The Human Growth Hormone test: a war of words between the World Anti-Doping Agency and the NFL Players Association

NFL Quarterback
Published: Monday, 27 May 2013. Written by Howard Jacobs 1 Comment

The World Anti-Doping Agency (“WADA”) and the National Football League Players’ Association (“NFLPA”) have been in a long running debate over the application of Human Growth Hormone (“HGH”) blood testing in the National Football League (“NFL”). Howard Jacobs (The Athletes Lawyer) reviews both sides of the debate in light of the recent the Court of Arbitration for Sport decision in the Veerpalu v. FIS case.

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About the Author

Howard Jacobs

Howard Jacobs

Howard Jacobs is lawyer in the Los Angeles suburb of Westlake Village, California. Mr. Jacobs has been identified by various newspapers as one of the leading sports lawyers in the United States, and was profiled by USA Today in a feature article titled “Athletes accused of cheating find perfect advocate.”

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Comments (1)

  • DrBenKoh

    • 28 May 2013 at 06:54
    • #

    It would appear that both sides may have muddled the idea of validity and reliability in parts of their statements. Both constructs are related but fundamentally different.

    Validity refers to how true is something you say is true. In other words, if a HGH test says it is positive, how true is it that there was an abnormal HGH level/ratio. It deals with "specificity".

    Reliability refers to how consistent the test is. In other words, if the test is repeated 100 times, how many times will the HGH test bring up a positive result in a person that did indeed have an abnormal high HGH level/ratio. It deals with "sensitivity".

    In general, a highly specific test tends to be low in sensitivity and the reverse is also true. If you have a very strict criteria (highly specific) then your pick up rate (sensitivity) will be low.

    Imagine that you have a very strict criteria for picking up only Green T-shirts. A T-shirt that is slightly more Yellow or slightly more Blue (although within the spectrum of Green; outliers) will be rejected (low sensitivity), but whatever you pick up will truly and undisputedly be Green (high specificity).

    One wonders, if the specificity is indeed 99.99% as WADA claims, then it will likely have a very low sensitivity. This will likely to be borne out in larger sample sizes in a well-controlled experimental condition.

    In addition, the stated comments also supports the above assertion: "...According to the Respondent, the decision limits do not lead to too many false positives but are in fact conservative that tend to result in false negatives..." at [199]

    A high false negative would mean a low sensitivity (some T-shirts deemed Green may not be picked up).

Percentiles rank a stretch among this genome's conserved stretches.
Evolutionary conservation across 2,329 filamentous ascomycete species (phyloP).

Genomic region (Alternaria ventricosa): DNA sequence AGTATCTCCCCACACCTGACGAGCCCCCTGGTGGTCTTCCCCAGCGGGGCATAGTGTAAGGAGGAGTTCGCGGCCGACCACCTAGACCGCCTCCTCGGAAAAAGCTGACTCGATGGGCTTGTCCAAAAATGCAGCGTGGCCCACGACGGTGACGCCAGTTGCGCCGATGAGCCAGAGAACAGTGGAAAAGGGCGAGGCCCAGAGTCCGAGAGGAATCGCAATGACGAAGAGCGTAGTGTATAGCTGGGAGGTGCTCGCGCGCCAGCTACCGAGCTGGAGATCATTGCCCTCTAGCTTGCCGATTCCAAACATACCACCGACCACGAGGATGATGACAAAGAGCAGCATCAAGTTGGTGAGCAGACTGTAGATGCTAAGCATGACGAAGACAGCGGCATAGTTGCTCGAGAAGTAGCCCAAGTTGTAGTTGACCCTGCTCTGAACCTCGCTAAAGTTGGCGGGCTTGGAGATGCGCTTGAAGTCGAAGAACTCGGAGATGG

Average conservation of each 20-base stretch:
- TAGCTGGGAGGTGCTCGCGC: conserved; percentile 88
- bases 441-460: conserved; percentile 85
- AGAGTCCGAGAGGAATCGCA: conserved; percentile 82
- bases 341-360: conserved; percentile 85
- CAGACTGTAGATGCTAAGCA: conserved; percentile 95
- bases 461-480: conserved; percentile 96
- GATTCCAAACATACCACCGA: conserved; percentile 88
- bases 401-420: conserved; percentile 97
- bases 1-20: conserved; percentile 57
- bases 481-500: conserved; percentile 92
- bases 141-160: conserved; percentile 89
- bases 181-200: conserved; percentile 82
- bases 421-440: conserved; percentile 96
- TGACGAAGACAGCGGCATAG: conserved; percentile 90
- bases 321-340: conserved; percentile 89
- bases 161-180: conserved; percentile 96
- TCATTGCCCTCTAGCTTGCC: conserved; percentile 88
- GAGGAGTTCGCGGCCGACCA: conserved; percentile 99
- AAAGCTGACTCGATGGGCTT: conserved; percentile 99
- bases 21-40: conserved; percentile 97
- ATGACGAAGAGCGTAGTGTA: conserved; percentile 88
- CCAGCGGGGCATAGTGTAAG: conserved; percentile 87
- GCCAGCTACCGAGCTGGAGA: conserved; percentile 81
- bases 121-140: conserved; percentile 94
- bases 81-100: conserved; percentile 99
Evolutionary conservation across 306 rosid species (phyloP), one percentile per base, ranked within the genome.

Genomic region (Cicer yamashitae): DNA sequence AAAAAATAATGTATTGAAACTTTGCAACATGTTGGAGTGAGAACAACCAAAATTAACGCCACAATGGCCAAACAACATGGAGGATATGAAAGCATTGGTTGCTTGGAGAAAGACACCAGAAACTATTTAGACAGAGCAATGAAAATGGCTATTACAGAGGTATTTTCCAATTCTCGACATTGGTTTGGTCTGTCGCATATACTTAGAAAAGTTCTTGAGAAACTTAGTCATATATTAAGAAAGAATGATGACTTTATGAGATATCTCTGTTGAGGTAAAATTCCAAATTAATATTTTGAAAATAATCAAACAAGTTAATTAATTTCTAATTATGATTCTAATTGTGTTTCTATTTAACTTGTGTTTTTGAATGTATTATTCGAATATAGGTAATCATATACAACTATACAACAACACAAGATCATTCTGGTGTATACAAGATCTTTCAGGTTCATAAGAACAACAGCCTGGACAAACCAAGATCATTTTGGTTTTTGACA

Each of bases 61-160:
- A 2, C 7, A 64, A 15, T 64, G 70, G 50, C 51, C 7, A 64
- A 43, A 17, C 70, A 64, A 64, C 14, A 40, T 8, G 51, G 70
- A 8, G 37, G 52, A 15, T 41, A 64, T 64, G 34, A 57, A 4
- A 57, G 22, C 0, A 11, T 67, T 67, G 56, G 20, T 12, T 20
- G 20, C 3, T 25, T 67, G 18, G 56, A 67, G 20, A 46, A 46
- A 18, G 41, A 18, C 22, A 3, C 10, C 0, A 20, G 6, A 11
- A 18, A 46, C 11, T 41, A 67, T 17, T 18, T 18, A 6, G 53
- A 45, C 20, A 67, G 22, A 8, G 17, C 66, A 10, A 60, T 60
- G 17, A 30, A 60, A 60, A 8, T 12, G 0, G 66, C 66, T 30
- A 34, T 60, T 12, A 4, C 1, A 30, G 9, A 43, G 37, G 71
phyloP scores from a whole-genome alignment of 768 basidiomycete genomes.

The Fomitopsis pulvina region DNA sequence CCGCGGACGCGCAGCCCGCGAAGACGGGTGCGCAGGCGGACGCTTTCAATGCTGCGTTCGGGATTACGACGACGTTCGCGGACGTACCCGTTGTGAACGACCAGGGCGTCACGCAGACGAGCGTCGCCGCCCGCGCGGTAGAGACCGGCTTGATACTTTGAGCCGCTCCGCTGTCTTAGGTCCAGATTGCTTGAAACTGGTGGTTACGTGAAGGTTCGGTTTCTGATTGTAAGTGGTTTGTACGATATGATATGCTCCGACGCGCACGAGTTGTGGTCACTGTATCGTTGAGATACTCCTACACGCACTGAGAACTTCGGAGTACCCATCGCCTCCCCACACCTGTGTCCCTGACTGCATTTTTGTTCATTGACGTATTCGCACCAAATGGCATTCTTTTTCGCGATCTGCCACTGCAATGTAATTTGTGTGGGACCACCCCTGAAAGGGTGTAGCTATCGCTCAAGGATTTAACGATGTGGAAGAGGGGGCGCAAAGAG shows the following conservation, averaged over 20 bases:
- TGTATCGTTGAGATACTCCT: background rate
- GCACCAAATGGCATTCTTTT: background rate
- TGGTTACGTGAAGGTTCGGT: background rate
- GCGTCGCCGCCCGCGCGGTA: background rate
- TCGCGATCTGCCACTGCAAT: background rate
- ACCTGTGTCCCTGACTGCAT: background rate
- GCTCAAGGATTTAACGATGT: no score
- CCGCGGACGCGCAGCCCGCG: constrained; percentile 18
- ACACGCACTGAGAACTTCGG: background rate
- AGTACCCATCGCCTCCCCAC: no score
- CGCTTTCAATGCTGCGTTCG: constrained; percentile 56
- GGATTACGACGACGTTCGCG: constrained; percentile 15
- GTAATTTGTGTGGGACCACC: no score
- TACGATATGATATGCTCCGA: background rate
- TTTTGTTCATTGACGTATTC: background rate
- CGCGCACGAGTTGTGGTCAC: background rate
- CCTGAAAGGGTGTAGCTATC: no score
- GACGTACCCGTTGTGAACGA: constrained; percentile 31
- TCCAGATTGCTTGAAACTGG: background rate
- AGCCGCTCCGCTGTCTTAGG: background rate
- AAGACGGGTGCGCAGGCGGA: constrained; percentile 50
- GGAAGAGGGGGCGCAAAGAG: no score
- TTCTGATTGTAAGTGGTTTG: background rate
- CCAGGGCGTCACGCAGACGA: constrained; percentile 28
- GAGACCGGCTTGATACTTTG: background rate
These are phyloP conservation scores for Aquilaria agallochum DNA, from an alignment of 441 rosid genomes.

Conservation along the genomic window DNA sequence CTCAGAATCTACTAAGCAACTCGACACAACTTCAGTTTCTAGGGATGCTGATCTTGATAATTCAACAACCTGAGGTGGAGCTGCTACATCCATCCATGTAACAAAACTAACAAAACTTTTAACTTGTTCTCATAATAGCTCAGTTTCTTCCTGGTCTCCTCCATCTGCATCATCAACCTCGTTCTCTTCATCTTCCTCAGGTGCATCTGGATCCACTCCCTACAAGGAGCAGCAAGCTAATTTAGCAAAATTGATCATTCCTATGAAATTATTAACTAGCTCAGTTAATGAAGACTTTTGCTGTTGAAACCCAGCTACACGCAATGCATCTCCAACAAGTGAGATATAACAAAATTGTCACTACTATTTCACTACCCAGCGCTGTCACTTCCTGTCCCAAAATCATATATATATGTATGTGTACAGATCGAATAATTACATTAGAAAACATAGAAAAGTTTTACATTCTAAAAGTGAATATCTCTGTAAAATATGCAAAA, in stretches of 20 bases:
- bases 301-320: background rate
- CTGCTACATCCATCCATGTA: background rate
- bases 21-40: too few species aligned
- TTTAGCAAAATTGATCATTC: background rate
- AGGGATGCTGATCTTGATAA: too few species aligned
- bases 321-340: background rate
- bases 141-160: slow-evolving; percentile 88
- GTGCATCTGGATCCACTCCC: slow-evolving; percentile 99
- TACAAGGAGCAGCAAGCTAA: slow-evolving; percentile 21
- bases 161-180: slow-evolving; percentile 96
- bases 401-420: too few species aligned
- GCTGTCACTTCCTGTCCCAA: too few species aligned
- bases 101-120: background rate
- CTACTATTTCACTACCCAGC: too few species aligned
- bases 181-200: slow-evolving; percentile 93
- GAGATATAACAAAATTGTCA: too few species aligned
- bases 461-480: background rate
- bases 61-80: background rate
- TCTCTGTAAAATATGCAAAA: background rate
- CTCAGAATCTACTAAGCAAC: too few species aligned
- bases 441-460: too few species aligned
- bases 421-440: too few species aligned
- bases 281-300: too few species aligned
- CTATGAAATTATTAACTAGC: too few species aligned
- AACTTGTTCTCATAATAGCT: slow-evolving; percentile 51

This brings the question of whether the test should be done in the first place.

    In my opinion, there is a valid argument for the NFLPA to question the validity (specificity) of the test in athletes. From the athletes' perspective, reliability is not important for them per se and is more a WADA concern "of catching the cheats".

    Even if the stability of the ratio that is claimed is true, is it true for patients with pathological conditions of HGH, in healthy subjects but non-elite/ non-athletes only, or for all humans? Because of strict liability, most validation tests are conducted on non-elite/non-athletes or extrapolating data from patient with pathologies. Can these results still be valid in elite athletes?

    If as indicated (footnote 96 at [145]) that even with a small sample size, exercise does influence the ratio of 22 kDa/pitGH ratio then a much larger sample size needs to be established to determine how large a fluctuation of the ratio exists in a variety of: exercise conditions (endurance/resistance training; various duration) and individuals (cross-cultural, both gender, age groups).

    I think it is also appropriate to have the stability of the ratio criteria (rather than absolute values) using Kit 1 and Kit 2 be tested by an independent laboratory (not nominated by WADA to ensure no conflict of interest; at [161]). This can potentially be done under confidentiality agreements so that the details of the test are kept proprietary and only reporting to the NFLPA the end results of sensitivity/specificity.

    I think that reliance on scientific instruments demand that the transparency of the scientific process and the scientific tradition of falsifying of theories be adhered to. While WADA's concern of some athletes beating the system are noted, any policy should not be at the expense on all athletes.

    reply

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